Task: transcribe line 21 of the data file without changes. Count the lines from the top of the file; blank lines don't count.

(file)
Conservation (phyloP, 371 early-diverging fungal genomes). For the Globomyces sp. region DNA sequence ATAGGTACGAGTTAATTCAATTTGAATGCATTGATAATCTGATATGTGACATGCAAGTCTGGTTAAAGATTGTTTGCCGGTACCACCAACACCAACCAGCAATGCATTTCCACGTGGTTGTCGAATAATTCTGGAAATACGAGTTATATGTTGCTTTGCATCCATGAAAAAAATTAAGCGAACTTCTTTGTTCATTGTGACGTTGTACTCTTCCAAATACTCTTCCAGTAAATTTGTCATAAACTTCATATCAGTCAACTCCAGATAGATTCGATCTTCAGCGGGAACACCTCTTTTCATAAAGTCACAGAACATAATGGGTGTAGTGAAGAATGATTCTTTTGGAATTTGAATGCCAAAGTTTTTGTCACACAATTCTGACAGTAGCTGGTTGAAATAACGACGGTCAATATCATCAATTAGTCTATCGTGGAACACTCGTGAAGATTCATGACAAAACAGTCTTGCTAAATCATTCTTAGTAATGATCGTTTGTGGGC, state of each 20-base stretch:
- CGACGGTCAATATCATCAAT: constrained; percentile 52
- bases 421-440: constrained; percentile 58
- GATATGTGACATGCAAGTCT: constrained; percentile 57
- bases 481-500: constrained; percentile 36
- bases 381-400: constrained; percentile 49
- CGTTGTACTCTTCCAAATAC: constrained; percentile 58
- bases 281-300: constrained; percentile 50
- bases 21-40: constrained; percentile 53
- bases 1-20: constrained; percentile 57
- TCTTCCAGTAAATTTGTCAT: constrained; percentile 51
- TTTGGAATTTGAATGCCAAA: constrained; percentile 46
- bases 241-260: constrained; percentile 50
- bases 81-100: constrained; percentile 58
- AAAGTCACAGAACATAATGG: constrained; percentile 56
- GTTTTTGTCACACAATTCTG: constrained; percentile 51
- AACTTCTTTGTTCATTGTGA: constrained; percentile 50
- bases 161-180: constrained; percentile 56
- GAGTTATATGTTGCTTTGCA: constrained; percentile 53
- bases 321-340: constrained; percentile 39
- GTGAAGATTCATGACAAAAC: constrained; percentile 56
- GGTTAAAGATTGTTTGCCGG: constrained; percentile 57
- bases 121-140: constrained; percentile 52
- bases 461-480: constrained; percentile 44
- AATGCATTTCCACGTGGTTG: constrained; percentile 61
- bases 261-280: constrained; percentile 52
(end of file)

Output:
- GTGAAGATTCATGACAAAAC: constrained; percentile 56